Paul Thorn has created an innovative and impressive career, pleasing crowds with his muscular brand of roots music – bluesy, rocking and thoroughly Southern American, yet also speaking universal truths. Among those who value originality, inspiration, eccentricity and character – as well as talent that hovers somewhere on the outskirts of genius, the story of Paul Thorn is already familiar. Raised in Tupelo, Mississippi, among the same spirits (and some of the actual people) who nurtured the young Elvis generations before, Paul Thorn has rambled down back roads and jumped out of airplanes, worked for years in a furniture factory, battled four-time world champion boxer Roberto Duran on national television, signed with and been dropped by a major label, performed [on stages with Bonnie Raitt, Mark Knopfler, Sting, and John Prine among many others, and made some of the most emotionally restless yet fully accessible music of our time. He’s also appeared on major television shows such as Late Night with Conan O’Brien and Jimmy Kimmel Live, been the subject of numerous National Public Radio (NPR) features and charted multiple times on the Billboard Top 100 and Americana Radioi Charts. This year, Paul released an album titled Don’t Let the Devil Ride, which he describes as “the culmination of my whole life in music, coming back to my roots.” It marks his first time recording gospel music - featuring guests such as the Blind Boys of Alabama, the McCrary Sisters, and Preservation Hall Horns - and his creation of a body of strikingly original songs that address the foibles of human relationships without necessarily favoring the sacred over the profane.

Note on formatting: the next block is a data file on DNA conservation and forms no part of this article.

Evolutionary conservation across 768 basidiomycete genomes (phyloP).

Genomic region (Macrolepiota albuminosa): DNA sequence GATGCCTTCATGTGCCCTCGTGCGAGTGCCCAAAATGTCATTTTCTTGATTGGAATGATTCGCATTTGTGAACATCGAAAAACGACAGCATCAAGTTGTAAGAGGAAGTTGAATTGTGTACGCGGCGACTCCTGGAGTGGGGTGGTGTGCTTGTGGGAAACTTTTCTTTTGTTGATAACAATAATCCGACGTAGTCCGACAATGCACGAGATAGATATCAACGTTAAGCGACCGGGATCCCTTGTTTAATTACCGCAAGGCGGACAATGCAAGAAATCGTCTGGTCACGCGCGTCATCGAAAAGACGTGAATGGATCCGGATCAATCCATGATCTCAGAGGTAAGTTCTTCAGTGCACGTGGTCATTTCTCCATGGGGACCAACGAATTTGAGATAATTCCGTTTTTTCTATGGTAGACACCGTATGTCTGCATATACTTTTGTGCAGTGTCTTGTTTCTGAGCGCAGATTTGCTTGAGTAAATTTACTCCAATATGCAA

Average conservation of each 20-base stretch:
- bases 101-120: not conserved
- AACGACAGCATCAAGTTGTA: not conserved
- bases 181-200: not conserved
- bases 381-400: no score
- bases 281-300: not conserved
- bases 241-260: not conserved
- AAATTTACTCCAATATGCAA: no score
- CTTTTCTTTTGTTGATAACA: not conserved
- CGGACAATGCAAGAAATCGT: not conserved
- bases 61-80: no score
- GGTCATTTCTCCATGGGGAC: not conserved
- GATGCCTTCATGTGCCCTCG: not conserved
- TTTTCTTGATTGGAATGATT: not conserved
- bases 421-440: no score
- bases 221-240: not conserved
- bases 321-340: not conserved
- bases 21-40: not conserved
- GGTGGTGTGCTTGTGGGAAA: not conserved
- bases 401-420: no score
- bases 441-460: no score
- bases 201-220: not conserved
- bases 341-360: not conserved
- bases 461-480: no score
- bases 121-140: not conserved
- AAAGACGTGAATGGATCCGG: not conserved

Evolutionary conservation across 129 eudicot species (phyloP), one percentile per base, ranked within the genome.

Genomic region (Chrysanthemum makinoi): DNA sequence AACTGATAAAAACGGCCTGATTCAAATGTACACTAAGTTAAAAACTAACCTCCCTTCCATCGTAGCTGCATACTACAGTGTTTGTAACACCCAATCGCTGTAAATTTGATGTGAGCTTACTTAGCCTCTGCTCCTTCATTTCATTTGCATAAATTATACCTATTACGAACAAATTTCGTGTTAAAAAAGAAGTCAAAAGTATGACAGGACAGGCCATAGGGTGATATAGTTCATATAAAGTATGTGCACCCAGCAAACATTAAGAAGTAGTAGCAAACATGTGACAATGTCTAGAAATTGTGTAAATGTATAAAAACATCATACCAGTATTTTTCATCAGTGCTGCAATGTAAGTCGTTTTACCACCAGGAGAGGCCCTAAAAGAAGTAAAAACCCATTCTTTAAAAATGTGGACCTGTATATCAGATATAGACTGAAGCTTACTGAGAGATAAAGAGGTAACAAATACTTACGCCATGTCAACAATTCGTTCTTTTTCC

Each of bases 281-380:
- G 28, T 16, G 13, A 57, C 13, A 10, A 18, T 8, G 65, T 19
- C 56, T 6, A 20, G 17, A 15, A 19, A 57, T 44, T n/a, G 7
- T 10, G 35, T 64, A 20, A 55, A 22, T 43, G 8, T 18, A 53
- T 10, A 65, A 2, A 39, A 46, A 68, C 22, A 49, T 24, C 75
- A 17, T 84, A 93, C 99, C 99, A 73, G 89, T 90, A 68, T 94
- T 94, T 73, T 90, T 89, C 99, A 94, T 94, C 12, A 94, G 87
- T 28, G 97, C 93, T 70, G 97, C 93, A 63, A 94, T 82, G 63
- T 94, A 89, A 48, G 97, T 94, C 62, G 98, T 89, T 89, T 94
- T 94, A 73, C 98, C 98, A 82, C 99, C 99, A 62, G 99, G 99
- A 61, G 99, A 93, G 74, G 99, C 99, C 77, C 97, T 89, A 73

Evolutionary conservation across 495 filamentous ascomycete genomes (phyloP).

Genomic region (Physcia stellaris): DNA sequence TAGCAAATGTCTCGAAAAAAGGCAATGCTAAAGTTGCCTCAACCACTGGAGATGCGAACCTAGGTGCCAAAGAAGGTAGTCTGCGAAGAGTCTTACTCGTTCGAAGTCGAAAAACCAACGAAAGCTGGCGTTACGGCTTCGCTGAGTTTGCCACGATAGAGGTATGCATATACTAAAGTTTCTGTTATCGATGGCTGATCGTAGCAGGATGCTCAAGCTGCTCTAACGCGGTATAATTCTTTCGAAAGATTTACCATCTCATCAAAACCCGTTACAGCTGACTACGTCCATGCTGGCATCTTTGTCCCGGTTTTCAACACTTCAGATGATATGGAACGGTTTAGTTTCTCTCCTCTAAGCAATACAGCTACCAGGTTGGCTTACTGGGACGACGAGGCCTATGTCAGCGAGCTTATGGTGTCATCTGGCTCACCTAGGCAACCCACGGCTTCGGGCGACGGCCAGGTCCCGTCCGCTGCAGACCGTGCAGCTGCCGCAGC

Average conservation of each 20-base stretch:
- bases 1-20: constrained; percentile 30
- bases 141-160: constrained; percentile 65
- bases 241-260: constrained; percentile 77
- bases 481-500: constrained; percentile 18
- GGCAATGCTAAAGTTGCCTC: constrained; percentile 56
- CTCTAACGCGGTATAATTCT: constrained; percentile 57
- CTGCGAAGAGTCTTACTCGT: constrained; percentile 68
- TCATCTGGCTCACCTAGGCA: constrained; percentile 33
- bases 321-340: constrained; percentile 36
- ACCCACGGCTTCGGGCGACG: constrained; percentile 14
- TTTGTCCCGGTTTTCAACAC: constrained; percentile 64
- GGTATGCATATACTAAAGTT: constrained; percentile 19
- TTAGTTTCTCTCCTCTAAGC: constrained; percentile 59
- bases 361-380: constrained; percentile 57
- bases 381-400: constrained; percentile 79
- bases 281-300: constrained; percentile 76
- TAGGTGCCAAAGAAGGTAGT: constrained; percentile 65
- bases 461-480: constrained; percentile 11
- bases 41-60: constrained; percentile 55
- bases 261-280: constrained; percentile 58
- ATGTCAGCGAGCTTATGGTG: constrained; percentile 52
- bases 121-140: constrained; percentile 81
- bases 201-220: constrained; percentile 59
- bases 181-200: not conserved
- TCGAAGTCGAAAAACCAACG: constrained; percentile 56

The Cerny Brothers' upcoming release, Looking For the Good Land, is a heartland rock & roll album anchored in the anthemic spirit of Bruce Springsteen, John Mellencamp and other blue-collar bandleaders. Since releasing their debut, Dream, Scott and Bob Cerny have built their audience on the road, traveling far beyond their homes — including rural Illinois, where the brothers were raised; Los Angeles, where they sharpened their chops during the band's early years; and Nashville, where both siblings currently live — to play a string of dive bars, living rooms, clubs, and theaters. It's been a musical trial by fire. On countless nights, they've been the new kids in town, relying on their songs not only to make a good impression, but to cut through the clamor of a noisy bar in an unfamiliar city. That kind of touring will sharpen your songwriting. It'll make you louder, too. With Looking For the Good Land, the Cerny Brothers' music takes on an epic edge, expanding far beyond the folksy, acoustic-based sound of their earlier albumsto embrace the storytelling, super-sized hooks, and cinematic punch of American rock. No Depression says, "